Figure in JT Leroy Case Says Partner Is Culprit
A central figure in the case of the mysterious writer JT Leroy has come forward to say that no one named JT Leroy exists, and that the books published under that name were actually written by a San Francisco woman named Laura Albert.
Geoffrey Knoop, Ms. Albert's partner for the last 16 years, said in a telephone interview on Saturday evening that he had seen Ms. Albert write the books of JT Leroy in their San Francisco apartment. He added that for much of the last decade, he had been present when Ms. Albert conducted telephone conversations as JT Leroy with unwitting editors, writers and celebrities, using the voice of a young man with a West Virginia accent. Ms. Albert, 40, is originally from Brooklyn.
"The jig is up," said Mr. Knoop, 39, a rock musician. "I do want to apologize to people who were hurt," he added. "It got to a level I didn't expect."
Mr. Knoop said that he played an important role in the creation of JT Leroy, who developed a cult literary following. "On the business side, I ran a lot of the day to day," Mr. Knoop said. "Sending things out and contacting people, making decisions about what we were and weren't going to do."
Mr. Knoop, whose 25-year-old half sister Savannah Knoop was unmasked by The New York Times last month as the public face of JT Leroy, said that he had come forward out of concern for his son, family members and others affected by what he called an all-consuming web of deceit. He said he and Ms. Albert separated in December, in large part because of stress caused by the deception. He said they are involved in a custody dispute over their young son. "If you're feeling more and more suffocated by the complications and lies, it's not worth it," he said.
Mr. Knoop has hired a Los Angeles entertainment lawyer and said that he hopes to sell a movie about his experience. (New York Magazine yesterday cited an anonymous source saying that Mr. Knoop was seeking a book deal about the Leroy story, which Mr. Knoop denied.)
Mr. Knoop's statements and first-hand account — the first by anyone involved in the deception — may help solve once and for all a truly bizarre literary fraud, one that drew in countless people, many of them celebrities and noted literary figures who had lengthy contact in person and on the phone with someone they thought was making literature out of a terrible childhood.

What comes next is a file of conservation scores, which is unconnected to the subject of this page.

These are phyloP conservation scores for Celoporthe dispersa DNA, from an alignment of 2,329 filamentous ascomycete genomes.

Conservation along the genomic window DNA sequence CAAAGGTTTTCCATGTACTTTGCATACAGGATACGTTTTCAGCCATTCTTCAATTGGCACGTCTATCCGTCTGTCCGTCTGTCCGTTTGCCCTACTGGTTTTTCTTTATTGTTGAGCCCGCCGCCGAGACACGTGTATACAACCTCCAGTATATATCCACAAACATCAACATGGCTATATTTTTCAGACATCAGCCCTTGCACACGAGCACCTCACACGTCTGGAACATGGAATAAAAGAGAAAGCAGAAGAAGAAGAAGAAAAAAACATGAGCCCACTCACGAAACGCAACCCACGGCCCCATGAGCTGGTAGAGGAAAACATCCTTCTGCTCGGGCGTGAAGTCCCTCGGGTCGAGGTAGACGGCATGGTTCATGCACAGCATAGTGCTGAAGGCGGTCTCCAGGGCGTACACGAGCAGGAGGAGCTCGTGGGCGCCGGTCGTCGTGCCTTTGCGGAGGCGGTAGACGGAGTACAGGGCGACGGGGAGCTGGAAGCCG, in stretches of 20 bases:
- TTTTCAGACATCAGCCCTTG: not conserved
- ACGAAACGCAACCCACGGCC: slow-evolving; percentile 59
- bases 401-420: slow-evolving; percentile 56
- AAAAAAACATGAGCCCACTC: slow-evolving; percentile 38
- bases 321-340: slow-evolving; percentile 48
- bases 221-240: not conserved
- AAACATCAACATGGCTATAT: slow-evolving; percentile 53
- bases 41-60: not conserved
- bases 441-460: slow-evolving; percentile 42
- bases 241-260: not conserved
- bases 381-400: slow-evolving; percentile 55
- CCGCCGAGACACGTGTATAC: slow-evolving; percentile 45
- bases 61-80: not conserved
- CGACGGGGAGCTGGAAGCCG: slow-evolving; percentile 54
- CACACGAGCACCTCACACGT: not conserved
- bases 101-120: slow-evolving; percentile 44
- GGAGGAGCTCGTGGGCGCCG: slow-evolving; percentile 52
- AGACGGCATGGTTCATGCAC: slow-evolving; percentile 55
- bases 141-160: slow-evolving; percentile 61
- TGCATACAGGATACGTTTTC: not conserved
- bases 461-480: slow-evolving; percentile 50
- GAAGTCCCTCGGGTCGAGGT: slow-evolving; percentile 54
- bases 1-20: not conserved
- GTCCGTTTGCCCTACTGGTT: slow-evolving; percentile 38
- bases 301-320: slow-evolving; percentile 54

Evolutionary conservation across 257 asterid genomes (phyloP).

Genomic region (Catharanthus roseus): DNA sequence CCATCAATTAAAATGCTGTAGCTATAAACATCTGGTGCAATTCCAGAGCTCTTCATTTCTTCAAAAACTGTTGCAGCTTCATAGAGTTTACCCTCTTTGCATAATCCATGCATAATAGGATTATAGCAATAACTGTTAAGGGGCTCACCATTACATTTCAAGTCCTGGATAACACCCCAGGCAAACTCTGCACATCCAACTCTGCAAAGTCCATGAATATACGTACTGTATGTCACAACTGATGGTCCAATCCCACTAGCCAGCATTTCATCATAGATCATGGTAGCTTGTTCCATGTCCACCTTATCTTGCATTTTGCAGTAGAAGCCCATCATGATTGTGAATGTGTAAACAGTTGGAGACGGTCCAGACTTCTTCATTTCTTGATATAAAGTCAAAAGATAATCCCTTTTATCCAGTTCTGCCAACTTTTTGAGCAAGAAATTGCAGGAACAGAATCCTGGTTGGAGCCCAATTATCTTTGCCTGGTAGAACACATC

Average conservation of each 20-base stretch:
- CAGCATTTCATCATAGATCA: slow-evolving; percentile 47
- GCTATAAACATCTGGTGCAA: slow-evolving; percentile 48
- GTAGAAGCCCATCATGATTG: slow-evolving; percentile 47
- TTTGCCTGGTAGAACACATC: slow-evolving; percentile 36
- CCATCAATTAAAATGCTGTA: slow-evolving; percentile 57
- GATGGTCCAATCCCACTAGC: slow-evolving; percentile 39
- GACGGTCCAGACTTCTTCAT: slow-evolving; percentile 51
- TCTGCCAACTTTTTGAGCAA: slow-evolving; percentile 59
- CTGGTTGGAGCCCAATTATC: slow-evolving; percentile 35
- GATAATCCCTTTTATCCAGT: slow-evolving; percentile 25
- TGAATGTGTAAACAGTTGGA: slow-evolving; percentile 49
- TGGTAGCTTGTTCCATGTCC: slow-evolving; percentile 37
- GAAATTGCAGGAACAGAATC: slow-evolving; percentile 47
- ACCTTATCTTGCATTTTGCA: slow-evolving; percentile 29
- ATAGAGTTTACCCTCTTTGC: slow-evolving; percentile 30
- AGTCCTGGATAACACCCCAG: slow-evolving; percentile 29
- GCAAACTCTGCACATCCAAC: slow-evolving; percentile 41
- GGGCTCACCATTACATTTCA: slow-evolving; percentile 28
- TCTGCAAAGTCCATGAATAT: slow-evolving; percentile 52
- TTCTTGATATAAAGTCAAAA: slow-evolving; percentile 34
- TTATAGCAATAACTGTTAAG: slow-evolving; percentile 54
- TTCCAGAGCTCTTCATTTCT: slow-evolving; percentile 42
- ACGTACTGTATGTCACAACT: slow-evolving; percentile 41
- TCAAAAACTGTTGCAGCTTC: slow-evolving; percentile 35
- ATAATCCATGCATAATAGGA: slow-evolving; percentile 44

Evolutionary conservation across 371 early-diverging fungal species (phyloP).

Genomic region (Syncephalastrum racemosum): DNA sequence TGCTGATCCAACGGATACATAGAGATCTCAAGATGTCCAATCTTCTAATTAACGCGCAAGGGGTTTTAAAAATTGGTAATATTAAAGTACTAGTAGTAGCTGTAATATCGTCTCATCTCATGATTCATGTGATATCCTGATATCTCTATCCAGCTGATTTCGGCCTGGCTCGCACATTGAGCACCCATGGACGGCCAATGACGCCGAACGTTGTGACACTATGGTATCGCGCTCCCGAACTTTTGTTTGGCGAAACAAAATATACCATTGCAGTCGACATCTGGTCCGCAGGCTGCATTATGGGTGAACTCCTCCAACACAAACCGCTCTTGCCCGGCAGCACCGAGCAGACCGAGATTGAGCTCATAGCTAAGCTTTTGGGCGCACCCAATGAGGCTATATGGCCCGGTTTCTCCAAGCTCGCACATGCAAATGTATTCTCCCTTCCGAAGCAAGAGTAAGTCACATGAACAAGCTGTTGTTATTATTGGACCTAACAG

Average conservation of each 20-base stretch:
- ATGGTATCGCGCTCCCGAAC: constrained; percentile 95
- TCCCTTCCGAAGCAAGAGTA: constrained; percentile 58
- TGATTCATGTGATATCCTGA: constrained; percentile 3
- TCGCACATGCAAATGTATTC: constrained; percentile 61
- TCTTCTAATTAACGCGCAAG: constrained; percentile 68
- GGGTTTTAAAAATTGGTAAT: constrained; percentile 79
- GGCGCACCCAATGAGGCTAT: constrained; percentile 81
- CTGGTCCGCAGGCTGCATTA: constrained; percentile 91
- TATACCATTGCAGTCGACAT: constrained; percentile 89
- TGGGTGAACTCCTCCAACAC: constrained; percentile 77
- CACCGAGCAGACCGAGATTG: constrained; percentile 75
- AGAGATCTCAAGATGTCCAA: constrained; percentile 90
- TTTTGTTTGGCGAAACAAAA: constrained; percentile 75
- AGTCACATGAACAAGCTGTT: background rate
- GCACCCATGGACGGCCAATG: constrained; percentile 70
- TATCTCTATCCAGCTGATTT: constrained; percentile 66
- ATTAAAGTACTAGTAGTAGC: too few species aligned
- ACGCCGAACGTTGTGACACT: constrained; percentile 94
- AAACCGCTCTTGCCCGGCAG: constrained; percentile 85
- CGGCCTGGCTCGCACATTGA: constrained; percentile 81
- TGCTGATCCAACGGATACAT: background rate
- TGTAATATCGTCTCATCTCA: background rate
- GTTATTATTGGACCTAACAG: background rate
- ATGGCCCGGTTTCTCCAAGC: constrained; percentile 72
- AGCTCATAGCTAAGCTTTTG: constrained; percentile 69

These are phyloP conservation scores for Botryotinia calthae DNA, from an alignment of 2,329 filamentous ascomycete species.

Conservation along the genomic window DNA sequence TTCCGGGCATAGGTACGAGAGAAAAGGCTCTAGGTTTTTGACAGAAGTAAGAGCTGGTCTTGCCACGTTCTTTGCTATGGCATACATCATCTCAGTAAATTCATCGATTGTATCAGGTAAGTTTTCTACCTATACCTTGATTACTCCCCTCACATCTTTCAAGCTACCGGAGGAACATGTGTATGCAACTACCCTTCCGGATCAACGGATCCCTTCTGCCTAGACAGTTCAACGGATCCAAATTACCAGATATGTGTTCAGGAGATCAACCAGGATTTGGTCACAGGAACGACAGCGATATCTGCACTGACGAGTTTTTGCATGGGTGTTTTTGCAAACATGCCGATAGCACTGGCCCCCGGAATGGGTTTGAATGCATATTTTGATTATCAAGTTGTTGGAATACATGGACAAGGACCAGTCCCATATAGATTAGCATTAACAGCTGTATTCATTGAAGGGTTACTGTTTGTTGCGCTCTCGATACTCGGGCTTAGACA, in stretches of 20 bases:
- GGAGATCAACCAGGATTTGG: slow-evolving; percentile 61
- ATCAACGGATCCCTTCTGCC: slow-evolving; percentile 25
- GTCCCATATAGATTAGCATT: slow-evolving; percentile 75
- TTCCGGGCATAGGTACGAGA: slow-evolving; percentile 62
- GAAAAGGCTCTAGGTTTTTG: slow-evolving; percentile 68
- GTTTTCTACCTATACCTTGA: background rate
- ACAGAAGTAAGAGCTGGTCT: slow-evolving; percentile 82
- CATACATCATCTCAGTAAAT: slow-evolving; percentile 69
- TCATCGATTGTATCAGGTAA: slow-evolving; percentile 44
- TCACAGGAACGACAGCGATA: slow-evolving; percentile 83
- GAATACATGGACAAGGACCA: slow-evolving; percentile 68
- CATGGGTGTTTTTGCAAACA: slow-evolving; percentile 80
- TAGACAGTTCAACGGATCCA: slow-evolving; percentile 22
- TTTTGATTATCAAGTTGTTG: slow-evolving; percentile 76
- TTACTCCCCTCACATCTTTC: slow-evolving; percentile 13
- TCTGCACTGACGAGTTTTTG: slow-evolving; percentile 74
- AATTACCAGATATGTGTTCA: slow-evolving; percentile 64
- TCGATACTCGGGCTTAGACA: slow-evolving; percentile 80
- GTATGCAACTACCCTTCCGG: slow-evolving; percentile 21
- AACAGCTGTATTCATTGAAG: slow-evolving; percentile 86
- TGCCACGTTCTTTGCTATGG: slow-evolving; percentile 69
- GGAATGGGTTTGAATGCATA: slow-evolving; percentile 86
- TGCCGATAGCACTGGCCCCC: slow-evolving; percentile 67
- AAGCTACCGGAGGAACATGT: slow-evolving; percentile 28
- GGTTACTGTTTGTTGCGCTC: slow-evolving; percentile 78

"People were generous because they thought they were helping an H.I.V.-positive former drug addict, ex-prostitute, who used the hardships of his life to make art," said Ira Silverberg, JT Leroy's former literary agent and an early champion.
In the interview, Mr. Knoop outlined the origin and execution of the scheme, which he said was motivated initially by his and Ms. Albert's shared desire to have their artistic work — his music and her writing — acknowledged by a wider audience. Ms. Albert's attorney, Peter Cane, of Manhattan, declined to comment. A person answering the phone at Ms. Albert's home hung up on a reporter.
Mr. Knoop said the ruse began in 1996, when Ms. Albert sought to get in touch with Dennis Cooper, a noted gay writer of edgy fiction whose work she admired. Concerned that Mr. Cooper might not be interested in communicating with a woman in her 30's, Ms. Albert had the idea to approach him as a troubled teenage boy nicknamed Terminator, with the biography of a street hustler.
Mr. Cooper said his memory of that early call was consistent with Mr. Knoop's account. He said that Terminator's life story seemed almost taken from the pages of one of his own novels.